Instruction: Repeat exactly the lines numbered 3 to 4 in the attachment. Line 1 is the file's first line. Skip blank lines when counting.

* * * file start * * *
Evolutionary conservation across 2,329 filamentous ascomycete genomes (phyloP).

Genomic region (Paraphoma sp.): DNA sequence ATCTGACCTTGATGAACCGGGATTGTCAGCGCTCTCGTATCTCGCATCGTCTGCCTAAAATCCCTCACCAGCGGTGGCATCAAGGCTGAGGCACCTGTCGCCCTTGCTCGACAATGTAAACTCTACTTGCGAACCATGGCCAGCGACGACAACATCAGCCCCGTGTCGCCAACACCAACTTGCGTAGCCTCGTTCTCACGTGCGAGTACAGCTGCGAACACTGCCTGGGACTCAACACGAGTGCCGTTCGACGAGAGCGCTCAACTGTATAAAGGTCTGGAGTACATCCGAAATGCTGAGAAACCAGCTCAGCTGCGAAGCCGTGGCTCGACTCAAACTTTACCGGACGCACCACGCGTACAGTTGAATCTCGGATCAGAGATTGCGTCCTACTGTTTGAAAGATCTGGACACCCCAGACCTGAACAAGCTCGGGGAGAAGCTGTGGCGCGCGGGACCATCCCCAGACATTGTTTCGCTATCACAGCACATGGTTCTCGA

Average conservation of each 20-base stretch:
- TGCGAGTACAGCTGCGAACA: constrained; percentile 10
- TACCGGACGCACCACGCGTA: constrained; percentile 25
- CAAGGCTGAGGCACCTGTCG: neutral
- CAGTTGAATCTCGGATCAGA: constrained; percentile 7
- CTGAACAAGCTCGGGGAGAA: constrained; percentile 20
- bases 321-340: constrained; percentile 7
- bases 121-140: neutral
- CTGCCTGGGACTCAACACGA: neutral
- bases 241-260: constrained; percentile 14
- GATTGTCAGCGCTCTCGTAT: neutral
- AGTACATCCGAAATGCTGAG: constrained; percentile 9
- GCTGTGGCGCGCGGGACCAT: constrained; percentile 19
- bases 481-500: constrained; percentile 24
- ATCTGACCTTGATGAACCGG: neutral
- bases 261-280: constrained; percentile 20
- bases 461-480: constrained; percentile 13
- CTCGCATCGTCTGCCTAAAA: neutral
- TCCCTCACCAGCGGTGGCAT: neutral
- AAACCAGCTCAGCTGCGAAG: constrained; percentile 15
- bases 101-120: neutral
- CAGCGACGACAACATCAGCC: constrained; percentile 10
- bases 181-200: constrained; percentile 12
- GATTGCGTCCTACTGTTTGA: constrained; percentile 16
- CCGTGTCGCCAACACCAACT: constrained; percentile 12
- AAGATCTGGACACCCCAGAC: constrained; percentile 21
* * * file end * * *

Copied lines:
Average conservation of each 20-base stretch:
- TGCGAGTACAGCTGCGAACA: constrained; percentile 10